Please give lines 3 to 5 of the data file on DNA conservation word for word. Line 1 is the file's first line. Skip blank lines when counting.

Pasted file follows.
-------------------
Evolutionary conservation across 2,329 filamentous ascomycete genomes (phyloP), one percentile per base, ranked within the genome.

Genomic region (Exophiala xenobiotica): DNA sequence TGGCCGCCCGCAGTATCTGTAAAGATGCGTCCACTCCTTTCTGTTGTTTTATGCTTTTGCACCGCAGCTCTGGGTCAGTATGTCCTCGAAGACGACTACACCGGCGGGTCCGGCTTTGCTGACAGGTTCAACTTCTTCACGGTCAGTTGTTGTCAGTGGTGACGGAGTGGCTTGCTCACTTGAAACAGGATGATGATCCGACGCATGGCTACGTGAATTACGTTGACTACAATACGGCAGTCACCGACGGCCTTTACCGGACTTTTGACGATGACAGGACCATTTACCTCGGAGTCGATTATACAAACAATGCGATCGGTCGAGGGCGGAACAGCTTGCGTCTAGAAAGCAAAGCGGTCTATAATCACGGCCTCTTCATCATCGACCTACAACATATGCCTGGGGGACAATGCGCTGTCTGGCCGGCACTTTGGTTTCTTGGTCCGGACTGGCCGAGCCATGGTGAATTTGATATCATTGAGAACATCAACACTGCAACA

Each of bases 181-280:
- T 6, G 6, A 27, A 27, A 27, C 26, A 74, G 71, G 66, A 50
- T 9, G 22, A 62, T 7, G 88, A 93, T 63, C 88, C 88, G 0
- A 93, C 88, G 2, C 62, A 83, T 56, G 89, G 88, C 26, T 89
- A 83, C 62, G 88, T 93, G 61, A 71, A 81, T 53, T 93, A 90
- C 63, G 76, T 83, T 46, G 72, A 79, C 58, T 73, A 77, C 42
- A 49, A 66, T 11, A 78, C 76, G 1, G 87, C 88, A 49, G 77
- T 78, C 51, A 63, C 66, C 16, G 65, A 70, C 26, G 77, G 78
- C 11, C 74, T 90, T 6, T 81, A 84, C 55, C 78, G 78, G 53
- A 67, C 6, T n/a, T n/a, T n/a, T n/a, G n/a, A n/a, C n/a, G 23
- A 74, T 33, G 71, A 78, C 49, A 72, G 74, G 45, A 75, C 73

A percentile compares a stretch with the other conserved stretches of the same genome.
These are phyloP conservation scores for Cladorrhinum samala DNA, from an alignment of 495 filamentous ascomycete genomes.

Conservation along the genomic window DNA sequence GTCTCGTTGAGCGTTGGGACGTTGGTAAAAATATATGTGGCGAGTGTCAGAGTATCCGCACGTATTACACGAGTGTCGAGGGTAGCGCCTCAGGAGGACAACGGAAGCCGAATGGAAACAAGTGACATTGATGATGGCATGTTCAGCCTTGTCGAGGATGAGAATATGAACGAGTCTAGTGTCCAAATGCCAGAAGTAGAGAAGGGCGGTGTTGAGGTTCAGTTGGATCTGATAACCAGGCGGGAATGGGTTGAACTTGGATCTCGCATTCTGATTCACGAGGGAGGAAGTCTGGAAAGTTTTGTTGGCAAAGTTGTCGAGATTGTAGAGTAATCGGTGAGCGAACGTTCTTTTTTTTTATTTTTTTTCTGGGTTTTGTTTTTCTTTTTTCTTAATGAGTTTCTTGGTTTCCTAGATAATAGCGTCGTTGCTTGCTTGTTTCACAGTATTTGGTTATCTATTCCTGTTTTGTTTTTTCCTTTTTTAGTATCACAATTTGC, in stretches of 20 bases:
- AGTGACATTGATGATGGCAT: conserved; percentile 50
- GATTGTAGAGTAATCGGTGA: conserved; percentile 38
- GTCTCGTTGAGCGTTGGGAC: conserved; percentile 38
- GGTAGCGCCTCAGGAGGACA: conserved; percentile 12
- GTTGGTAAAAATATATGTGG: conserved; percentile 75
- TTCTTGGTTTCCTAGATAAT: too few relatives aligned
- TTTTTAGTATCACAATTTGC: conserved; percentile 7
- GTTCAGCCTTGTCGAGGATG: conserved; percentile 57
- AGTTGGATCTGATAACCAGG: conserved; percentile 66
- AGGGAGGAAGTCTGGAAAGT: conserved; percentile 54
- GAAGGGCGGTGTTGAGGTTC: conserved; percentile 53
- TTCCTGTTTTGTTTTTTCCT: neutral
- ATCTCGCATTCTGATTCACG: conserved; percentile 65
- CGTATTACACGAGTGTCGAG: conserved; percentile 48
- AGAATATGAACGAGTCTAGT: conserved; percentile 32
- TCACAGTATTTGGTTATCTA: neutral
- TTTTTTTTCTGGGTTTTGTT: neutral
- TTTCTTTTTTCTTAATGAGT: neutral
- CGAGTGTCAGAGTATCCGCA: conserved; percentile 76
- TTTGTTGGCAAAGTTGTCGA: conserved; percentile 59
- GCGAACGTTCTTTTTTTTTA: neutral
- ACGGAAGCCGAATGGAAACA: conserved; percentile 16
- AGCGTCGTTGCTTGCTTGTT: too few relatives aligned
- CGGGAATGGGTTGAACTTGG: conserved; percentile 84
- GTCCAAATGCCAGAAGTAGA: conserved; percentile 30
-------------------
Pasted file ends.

Each of bases 181-280:
- T 6, G 6, A 27, A 27, A 27, C 26, A 74, G 71, G 66, A 50
- T 9, G 22, A 62, T 7, G 88, A 93, T 63, C 88, C 88, G 0